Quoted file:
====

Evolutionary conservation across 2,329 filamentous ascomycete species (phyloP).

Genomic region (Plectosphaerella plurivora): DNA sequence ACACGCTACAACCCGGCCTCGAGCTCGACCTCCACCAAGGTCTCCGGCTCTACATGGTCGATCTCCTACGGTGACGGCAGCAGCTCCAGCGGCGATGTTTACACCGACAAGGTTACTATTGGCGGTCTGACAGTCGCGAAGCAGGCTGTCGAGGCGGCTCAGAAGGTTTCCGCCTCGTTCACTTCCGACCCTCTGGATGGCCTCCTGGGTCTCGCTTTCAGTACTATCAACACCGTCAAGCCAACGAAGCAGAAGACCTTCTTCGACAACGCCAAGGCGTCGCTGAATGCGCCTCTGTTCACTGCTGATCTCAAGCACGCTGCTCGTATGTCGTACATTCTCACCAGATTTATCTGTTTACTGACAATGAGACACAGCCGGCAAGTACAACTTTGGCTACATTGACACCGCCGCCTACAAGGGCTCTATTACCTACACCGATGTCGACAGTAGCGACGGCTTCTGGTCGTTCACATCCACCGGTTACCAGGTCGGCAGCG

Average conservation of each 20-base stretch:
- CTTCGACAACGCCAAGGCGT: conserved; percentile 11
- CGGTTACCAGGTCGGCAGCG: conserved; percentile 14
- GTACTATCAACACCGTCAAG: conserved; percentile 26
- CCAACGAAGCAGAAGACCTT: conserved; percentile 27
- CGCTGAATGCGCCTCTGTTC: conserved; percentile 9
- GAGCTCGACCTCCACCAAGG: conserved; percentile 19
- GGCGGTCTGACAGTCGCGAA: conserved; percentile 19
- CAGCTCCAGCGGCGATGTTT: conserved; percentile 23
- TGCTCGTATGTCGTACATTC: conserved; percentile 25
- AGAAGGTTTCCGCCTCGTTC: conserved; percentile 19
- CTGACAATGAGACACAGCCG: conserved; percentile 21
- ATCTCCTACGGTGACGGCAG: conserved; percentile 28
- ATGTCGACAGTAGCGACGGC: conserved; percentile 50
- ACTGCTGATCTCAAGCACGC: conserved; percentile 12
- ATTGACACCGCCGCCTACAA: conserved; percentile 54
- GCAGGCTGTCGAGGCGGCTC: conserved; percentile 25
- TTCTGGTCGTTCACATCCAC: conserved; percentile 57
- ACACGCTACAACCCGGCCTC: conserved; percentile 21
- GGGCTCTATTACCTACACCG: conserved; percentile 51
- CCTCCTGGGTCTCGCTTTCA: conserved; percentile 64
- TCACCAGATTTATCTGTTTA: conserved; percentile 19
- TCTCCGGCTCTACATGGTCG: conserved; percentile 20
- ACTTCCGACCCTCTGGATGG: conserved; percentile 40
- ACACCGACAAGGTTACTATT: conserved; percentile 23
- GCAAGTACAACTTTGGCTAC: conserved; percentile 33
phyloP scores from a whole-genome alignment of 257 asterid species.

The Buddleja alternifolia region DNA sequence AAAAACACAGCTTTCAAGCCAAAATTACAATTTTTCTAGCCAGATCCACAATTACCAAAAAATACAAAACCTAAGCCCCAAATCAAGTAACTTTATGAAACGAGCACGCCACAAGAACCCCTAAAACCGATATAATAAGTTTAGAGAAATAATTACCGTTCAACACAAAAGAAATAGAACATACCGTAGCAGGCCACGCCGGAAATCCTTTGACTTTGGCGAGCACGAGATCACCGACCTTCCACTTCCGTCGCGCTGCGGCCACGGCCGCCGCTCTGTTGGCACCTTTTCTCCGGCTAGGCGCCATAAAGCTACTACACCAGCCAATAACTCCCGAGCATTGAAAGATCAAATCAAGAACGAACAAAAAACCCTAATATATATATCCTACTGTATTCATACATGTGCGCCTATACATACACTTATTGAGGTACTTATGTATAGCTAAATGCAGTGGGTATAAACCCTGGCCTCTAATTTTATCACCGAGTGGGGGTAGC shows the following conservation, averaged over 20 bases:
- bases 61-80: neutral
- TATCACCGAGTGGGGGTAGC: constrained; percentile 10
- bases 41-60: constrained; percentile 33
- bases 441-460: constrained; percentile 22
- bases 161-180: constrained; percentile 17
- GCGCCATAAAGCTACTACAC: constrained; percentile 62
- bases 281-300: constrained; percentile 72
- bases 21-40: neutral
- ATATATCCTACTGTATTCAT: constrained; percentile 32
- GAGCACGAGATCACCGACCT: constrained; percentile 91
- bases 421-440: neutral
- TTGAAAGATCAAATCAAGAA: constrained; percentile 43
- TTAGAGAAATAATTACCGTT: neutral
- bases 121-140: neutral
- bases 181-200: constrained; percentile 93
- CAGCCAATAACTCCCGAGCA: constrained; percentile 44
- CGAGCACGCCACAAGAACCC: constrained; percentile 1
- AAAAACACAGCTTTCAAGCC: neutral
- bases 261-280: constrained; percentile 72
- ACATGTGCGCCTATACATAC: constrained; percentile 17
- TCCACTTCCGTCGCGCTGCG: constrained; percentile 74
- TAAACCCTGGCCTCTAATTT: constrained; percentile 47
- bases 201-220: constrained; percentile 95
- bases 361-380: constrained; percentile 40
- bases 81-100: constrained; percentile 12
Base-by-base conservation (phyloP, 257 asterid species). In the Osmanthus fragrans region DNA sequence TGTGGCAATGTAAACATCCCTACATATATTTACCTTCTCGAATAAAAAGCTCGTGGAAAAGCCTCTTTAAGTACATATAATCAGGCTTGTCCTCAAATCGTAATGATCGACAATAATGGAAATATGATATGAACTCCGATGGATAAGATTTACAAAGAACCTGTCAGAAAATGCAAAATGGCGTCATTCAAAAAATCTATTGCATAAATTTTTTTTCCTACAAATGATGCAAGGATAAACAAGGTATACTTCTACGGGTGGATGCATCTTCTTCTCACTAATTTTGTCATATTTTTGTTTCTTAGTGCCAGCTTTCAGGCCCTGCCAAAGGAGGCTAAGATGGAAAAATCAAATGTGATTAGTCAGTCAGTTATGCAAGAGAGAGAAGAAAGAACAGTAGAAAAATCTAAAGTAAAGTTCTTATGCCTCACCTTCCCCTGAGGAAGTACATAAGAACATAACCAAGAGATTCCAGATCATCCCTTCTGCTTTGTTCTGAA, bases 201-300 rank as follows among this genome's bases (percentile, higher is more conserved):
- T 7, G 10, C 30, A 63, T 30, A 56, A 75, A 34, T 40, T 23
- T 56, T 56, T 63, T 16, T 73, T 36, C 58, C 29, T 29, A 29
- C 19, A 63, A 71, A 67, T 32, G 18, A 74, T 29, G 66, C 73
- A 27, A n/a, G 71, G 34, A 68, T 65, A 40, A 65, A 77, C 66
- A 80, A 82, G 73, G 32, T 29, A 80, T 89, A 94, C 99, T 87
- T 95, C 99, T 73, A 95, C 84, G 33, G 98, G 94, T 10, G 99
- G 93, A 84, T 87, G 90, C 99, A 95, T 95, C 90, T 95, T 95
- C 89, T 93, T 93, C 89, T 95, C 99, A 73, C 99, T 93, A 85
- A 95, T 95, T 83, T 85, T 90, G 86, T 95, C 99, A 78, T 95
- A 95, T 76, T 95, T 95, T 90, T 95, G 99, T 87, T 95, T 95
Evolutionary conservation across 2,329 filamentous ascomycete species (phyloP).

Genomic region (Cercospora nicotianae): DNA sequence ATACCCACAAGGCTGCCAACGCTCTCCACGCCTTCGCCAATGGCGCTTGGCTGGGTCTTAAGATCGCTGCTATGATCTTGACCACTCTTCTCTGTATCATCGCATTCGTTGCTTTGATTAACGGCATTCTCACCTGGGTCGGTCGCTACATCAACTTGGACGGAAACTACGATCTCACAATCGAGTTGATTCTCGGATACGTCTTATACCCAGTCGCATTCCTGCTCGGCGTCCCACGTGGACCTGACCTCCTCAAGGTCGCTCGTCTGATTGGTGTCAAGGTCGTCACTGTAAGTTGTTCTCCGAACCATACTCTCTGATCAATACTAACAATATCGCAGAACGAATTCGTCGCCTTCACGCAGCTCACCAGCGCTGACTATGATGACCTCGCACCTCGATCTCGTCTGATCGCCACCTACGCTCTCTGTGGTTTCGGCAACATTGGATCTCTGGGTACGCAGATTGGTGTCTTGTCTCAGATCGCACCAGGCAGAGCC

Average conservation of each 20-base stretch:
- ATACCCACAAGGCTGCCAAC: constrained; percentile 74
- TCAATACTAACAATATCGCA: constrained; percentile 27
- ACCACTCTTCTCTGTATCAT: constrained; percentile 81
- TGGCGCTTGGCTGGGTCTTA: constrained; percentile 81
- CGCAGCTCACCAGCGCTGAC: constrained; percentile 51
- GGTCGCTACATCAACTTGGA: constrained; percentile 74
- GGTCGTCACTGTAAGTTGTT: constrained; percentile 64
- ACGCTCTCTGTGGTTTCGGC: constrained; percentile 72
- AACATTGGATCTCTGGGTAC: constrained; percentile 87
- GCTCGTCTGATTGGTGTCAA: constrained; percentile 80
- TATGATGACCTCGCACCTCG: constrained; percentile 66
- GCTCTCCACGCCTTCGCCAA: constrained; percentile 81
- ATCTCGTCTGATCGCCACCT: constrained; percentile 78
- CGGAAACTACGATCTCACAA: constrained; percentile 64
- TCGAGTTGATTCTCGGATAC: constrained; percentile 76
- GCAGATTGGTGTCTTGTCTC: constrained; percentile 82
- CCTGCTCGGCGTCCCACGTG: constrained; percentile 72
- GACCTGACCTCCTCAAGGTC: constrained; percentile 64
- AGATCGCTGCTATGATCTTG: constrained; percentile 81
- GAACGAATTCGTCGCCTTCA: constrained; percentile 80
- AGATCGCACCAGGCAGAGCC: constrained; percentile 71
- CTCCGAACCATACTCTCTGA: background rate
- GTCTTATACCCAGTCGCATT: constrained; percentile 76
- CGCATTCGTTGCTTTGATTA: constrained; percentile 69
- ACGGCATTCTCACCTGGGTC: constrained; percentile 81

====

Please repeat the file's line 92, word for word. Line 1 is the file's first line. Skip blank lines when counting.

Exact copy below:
- GTCTTATACCCAGTCGCATT: constrained; percentile 76